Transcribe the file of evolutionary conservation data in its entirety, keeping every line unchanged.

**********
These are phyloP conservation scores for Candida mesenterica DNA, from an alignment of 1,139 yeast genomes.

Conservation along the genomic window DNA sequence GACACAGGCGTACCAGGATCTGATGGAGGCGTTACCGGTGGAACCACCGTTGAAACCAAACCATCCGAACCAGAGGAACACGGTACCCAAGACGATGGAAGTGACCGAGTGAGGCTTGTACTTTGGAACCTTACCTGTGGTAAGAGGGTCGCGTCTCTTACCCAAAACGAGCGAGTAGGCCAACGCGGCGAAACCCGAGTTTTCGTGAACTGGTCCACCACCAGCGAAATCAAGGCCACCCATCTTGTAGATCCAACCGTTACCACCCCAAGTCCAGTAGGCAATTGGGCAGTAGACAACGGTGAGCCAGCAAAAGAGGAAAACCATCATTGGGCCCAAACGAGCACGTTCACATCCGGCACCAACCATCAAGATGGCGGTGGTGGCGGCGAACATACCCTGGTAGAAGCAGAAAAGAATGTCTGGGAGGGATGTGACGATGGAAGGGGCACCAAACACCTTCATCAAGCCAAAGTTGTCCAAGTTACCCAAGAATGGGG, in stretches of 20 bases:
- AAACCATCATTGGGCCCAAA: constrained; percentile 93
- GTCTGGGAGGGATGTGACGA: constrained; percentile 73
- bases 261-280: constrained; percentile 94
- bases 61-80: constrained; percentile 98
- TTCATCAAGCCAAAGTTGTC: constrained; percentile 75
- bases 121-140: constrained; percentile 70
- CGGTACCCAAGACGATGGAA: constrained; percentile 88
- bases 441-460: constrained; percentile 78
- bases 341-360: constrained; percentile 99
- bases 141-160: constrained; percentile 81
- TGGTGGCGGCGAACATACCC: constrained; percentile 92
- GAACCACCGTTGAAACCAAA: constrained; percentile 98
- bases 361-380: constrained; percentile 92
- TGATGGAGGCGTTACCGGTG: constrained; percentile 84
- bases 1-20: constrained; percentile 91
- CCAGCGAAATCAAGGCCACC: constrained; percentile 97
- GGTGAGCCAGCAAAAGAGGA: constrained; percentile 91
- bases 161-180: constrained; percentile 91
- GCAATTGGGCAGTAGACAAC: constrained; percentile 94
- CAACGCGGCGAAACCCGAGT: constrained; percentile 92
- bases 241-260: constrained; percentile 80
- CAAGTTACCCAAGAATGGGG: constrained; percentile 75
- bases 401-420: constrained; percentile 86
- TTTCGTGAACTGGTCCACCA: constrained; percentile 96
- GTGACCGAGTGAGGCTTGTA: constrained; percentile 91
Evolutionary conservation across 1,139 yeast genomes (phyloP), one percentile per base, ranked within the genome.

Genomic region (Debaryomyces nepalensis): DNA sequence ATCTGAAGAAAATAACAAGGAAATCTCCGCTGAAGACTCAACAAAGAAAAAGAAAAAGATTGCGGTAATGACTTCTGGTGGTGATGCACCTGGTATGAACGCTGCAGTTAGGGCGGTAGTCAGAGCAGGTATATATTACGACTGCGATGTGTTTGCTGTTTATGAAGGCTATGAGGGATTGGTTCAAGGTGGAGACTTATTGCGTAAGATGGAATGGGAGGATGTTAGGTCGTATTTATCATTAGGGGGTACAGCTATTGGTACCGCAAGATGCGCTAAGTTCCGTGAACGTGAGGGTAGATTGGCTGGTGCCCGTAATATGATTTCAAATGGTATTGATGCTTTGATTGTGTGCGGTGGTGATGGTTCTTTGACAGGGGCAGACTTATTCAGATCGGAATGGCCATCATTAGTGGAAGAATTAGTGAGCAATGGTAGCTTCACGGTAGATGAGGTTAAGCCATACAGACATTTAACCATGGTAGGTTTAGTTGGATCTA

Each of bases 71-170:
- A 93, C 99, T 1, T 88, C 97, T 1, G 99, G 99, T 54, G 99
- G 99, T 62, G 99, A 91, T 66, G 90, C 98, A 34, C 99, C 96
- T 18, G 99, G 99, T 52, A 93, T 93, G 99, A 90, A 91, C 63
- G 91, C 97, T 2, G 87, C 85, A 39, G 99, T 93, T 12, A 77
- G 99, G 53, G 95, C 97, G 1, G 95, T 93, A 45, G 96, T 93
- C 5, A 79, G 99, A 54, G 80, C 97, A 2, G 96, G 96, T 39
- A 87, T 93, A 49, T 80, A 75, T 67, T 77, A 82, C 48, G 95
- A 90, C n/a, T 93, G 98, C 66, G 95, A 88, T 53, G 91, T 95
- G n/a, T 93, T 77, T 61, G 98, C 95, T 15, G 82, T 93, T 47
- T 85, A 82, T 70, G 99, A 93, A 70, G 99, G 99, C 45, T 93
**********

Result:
These are phyloP conservation scores for Candida mesenterica DNA, from an alignment of 1,139 yeast genomes.

Conservation along the genomic window DNA sequence GACACAGGCGTACCAGGATCTGATGGAGGCGTTACCGGTGGAACCACCGTTGAAACCAAACCATCCGAACCAGAGGAACACGGTACCCAAGACGATGGAAGTGACCGAGTGAGGCTTGTACTTTGGAACCTTACCTGTGGTAAGAGGGTCGCGTCTCTTACCCAAAACGAGCGAGTAGGCCAACGCGGCGAAACCCGAGTTTTCGTGAACTGGTCCACCACCAGCGAAATCAAGGCCACCCATCTTGTAGATCCAACCGTTACCACCCCAAGTCCAGTAGGCAATTGGGCAGTAGACAACGGTGAGCCAGCAAAAGAGGAAAACCATCATTGGGCCCAAACGAGCACGTTCACATCCGGCACCAACCATCAAGATGGCGGTGGTGGCGGCGAACATACCCTGGTAGAAGCAGAAAAGAATGTCTGGGAGGGATGTGACGATGGAAGGGGCACCAAACACCTTCATCAAGCCAAAGTTGTCCAAGTTACCCAAGAATGGGG, in stretches of 20 bases:
- AAACCATCATTGGGCCCAAA: constrained; percentile 93
- GTCTGGGAGGGATGTGACGA: constrained; percentile 73
- bases 261-280: constrained; percentile 94
- bases 61-80: constrained; percentile 98
- TTCATCAAGCCAAAGTTGTC: constrained; percentile 75
- bases 121-140: constrained; percentile 70
- CGGTACCCAAGACGATGGAA: constrained; percentile 88
- bases 441-460: constrained; percentile 78
- bases 341-360: constrained; percentile 99
- bases 141-160: constrained; percentile 81
- TGGTGGCGGCGAACATACCC: constrained; percentile 92
- GAACCACCGTTGAAACCAAA: constrained; percentile 98
- bases 361-380: constrained; percentile 92
- TGATGGAGGCGTTACCGGTG: constrained; percentile 84
- bases 1-20: constrained; percentile 91
- CCAGCGAAATCAAGGCCACC: constrained; percentile 97
- GGTGAGCCAGCAAAAGAGGA: constrained; percentile 91
- bases 161-180: constrained; percentile 91
- GCAATTGGGCAGTAGACAAC: constrained; percentile 94
- CAACGCGGCGAAACCCGAGT: constrained; percentile 92
- bases 241-260: constrained; percentile 80
- CAAGTTACCCAAGAATGGGG: constrained; percentile 75
- bases 401-420: constrained; percentile 86
- TTTCGTGAACTGGTCCACCA: constrained; percentile 96
- GTGACCGAGTGAGGCTTGTA: constrained; percentile 91
Evolutionary conservation across 1,139 yeast genomes (phyloP), one percentile per base, ranked within the genome.

Genomic region (Debaryomyces nepalensis): DNA sequence ATCTGAAGAAAATAACAAGGAAATCTCCGCTGAAGACTCAACAAAGAAAAAGAAAAAGATTGCGGTAATGACTTCTGGTGGTGATGCACCTGGTATGAACGCTGCAGTTAGGGCGGTAGTCAGAGCAGGTATATATTACGACTGCGATGTGTTTGCTGTTTATGAAGGCTATGAGGGATTGGTTCAAGGTGGAGACTTATTGCGTAAGATGGAATGGGAGGATGTTAGGTCGTATTTATCATTAGGGGGTACAGCTATTGGTACCGCAAGATGCGCTAAGTTCCGTGAACGTGAGGGTAGATTGGCTGGTGCCCGTAATATGATTTCAAATGGTATTGATGCTTTGATTGTGTGCGGTGGTGATGGTTCTTTGACAGGGGCAGACTTATTCAGATCGGAATGGCCATCATTAGTGGAAGAATTAGTGAGCAATGGTAGCTTCACGGTAGATGAGGTTAAGCCATACAGACATTTAACCATGGTAGGTTTAGTTGGATCTA

Each of bases 71-170:
- A 93, C 99, T 1, T 88, C 97, T 1, G 99, G 99, T 54, G 99
- G 99, T 62, G 99, A 91, T 66, G 90, C 98, A 34, C 99, C 96
- T 18, G 99, G 99, T 52, A 93, T 93, G 99, A 90, A 91, C 63
- G 91, C 97, T 2, G 87, C 85, A 39, G 99, T 93, T 12, A 77
- G 99, G 53, G 95, C 97, G 1, G 95, T 93, A 45, G 96, T 93
- C 5, A 79, G 99, A 54, G 80, C 97, A 2, G 96, G 96, T 39
- A 87, T 93, A 49, T 80, A 75, T 67, T 77, A 82, C 48, G 95
- A 90, C n/a, T 93, G 98, C 66, G 95, A 88, T 53, G 91, T 95
- G n/a, T 93, T 77, T 61, G 98, C 95, T 15, G 82, T 93, T 47
- T 85, A 82, T 70, G 99, A 93, A 70, G 99, G 99, C 45, T 93